Liz Schlemmer

The University of Louisville has received a $1 million dollar grant from the National Science Foundation to improve gender and racial equity in science, technology, engineering and math (STEM) fields.

Professor Olfa Nasraoui led the grant writing team. For her, helping to secure the grant was personal — something she’ll remember as her legacy. She is the only woman professor in U of L’s computer science department in the J.B. Speed School of Engineering.

“And before there was no woman, so that’s an improvement of one, right?” Nasraoui said. “This is an issue that’s national, nation-wide; it’s not just UofL.”

Fons Cervera

Boyle County student Brooklyn Rockhold and her mother and brother endured abuse from her biological father for years. This week, she testified in front of Kentucky legislators, urging them to pass legislation to require child abuse education in schools so that children like her will be able to identify when they are being abused and report it.

“As I’ve gotten older and become more aware of what child abuse is, I’ve realized that things he did to my brother and I were abusive,” Rockhold testified. “If the schools had this legislation back then, I would not have grown up thinking this thing was normal.”


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The day report cards go home in backpacks is an important moment for students, who will show their families just how well things are going at school. But in an era of school accountability, students aren’t the only ones who receive grades. The Kentucky Department of Education will soon release its annual report cards that score individual public schools. And this year’s school report cards will include a new feature — a final grade.

Well, it’s not exactly a grade, like in neighboring Indiana where schools get an A to F score just like their students. In Kentucky, schools will receive one to five stars. Kentucky Commissioner of Education Wayne Lewis said this will improve the state’s school report cards, which in the past have offered lots of data about schools, but no final score.


Bart Everson

On the first day of August, just two weeks before most Kentucky schools start class, there were 2,974 vacancies posted for public school educators across the state. Kentucky Commissioner of Education Wayne Lewis says that’s a serious problem.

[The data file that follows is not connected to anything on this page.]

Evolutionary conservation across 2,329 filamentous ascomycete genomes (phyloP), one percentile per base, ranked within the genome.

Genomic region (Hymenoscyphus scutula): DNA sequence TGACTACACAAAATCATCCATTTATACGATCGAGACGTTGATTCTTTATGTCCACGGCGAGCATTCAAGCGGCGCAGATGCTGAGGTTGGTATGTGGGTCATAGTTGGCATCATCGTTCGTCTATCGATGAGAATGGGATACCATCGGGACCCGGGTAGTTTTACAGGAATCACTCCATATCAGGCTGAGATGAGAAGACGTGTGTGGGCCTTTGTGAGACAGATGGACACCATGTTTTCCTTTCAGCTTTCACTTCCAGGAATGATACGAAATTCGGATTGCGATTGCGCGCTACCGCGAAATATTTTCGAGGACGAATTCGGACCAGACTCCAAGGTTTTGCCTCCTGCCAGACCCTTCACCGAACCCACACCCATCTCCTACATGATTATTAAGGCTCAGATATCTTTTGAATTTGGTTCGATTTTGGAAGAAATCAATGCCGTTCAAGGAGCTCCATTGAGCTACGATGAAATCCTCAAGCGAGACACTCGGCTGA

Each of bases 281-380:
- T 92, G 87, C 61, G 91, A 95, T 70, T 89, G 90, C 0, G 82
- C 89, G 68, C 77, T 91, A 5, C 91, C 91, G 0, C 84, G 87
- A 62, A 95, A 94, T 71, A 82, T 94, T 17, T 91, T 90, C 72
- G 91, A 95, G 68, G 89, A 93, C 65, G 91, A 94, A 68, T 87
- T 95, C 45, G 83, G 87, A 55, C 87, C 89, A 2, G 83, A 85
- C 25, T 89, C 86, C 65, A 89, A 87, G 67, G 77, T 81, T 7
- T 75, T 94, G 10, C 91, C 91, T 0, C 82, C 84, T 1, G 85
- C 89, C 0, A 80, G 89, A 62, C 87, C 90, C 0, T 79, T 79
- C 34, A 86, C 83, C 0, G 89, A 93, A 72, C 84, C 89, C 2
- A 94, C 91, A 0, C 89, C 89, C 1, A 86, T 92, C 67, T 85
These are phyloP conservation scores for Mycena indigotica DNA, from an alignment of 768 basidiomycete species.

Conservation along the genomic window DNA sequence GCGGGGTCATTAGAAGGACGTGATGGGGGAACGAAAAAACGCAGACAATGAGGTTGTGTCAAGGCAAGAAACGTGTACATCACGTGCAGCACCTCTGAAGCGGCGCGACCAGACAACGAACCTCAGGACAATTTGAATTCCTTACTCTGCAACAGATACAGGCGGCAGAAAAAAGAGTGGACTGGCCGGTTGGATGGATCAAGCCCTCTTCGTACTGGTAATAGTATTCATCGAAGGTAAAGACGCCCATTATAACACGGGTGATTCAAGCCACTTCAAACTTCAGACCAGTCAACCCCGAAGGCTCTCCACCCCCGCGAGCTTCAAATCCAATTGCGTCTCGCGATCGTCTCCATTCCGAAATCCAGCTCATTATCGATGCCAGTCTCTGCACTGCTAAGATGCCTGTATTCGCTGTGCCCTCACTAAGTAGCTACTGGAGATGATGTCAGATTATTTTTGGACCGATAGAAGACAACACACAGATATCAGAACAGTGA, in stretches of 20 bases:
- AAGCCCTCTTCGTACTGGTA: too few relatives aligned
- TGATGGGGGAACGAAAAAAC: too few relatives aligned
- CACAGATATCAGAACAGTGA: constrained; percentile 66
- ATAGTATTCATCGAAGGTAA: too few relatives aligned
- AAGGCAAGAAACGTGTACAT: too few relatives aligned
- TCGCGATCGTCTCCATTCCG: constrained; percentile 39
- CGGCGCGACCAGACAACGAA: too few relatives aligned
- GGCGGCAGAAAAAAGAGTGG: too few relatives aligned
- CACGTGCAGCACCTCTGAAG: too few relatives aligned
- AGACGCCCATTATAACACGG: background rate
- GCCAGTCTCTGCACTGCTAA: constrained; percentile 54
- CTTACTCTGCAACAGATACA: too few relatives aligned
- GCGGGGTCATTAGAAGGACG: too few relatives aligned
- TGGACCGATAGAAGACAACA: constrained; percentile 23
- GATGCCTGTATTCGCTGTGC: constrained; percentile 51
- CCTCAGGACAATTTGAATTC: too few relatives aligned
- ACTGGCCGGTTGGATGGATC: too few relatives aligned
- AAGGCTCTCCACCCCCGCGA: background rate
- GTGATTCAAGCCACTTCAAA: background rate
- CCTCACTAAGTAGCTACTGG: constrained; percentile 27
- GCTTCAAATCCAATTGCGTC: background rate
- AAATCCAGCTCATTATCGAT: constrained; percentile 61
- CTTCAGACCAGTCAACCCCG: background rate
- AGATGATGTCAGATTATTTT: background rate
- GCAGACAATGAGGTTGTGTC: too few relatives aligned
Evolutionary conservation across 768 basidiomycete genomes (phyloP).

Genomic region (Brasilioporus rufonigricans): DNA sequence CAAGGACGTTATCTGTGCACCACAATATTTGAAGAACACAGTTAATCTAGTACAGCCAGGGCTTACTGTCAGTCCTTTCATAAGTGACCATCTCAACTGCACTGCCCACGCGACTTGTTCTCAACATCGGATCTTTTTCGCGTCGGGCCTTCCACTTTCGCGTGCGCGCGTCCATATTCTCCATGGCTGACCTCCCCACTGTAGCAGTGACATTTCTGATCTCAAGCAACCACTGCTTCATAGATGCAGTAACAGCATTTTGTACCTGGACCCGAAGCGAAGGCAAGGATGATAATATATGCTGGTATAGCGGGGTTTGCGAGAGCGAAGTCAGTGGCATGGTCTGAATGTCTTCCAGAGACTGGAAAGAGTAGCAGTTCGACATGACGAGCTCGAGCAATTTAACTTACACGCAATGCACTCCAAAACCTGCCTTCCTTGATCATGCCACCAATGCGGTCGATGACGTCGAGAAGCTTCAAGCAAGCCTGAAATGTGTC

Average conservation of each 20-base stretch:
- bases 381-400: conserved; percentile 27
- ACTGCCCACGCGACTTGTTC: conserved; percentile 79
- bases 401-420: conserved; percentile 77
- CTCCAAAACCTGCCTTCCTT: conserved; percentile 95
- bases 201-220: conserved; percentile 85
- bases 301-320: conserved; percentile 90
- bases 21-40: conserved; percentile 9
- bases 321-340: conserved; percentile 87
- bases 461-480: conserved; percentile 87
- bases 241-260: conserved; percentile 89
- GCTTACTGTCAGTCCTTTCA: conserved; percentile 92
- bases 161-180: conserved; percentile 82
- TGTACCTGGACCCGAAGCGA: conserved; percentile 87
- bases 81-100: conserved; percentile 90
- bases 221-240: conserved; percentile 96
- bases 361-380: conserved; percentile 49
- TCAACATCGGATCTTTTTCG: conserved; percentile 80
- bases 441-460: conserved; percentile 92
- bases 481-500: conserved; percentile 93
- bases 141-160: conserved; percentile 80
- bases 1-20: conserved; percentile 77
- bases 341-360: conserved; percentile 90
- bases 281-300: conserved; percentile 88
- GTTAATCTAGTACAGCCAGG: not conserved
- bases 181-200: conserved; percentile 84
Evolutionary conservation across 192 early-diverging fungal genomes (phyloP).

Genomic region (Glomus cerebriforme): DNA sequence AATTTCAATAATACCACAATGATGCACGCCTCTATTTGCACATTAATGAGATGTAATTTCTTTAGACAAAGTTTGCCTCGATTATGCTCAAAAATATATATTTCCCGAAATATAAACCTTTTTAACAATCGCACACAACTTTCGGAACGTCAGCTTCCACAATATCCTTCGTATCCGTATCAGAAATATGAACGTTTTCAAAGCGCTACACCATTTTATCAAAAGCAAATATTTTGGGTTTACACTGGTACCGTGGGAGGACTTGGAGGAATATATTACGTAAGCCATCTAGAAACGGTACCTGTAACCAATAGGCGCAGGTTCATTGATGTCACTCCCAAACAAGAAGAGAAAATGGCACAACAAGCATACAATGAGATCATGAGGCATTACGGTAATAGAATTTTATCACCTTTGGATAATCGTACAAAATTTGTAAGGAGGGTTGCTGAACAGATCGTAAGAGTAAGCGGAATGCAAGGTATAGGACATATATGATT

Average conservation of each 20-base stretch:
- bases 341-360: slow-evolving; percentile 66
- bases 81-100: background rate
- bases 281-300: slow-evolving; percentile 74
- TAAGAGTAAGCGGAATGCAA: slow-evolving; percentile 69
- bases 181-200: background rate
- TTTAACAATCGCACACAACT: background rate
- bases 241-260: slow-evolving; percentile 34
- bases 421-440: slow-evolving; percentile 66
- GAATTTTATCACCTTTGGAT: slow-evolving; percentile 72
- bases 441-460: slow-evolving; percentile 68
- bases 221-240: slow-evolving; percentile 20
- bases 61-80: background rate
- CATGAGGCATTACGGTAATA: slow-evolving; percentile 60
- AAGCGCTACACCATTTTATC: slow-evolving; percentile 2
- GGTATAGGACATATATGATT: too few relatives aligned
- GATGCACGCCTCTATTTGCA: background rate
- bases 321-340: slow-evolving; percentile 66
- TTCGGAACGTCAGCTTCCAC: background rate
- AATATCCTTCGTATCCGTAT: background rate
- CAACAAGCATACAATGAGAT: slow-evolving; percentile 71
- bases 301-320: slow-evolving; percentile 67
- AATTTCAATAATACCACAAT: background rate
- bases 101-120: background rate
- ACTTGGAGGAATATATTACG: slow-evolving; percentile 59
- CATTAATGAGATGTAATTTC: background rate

“We see more districts, that begin the academic year — where kids are showing up in classrooms — and they have not filled positions,” Lewis said.

And in some cases, he says students may even finish the school year with a long term substitute or a teacher who is not fully certified.


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Policymakers across Kentucky — and the nation — have grappled with how to best prevent mass school shootings committed by children, like those in Parkland, Florida and Marshall County, Kentucky.

In Kentucky, lawmakers’ best efforts have resulted in a new school safety law that schools will have to begin implementing in 2022. Many districts are already beginning to assess their compliance and make plans to meet the new requirements. The Jefferson County School Board will meet Tuesday night to discuss the district’s efforts to comply with the new law.

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Life expectancy in the United States has declined for the third year in a row, driven in part by a rise in mortality among working-aged white Americans.

A new report from the Robert Wood Johnson Foundation sought to pinpoint where mortality was worsening, and why. Researchers found higher rates of mortality among rural white women who live in Kentucky, as well as in Appalachia and other states across the south and central part of the country.

 


Liz Schlemmer

One seat on the Jefferson County Board of Education will soon be up for grabs after Board member Benjamin Gies announced his resignation Monday.

The board will get to exercise a new right to select the next person to fill the seat, based on a recent change in state law. A law passed this spring shifts the decision to fill vacancies from the Kentucky Commissioner of Education to a majority vote by the school board. Any school board vacancy in the state announced after June 27 this year is subject to that change.

Liz Schlemmer

Kentucky Attorney General Andy Beshear took another jab at Governor Matt Bevin Friday, one day after scoring a win in their on-going battle over whether the state will discipline teachers for participating in “sickouts” that closed Jefferson County Public Schools six days this spring.

Beshear’s challenge is the latest highlight in his campaign to unseat Bevin as governor.

In a campaign appearance Friday, Beshear said Bevin should “do something right” and fire his Labor Secretary David Dickerson for pursuing an investigation into teachers who called in sick to protest education bills at the Capitol.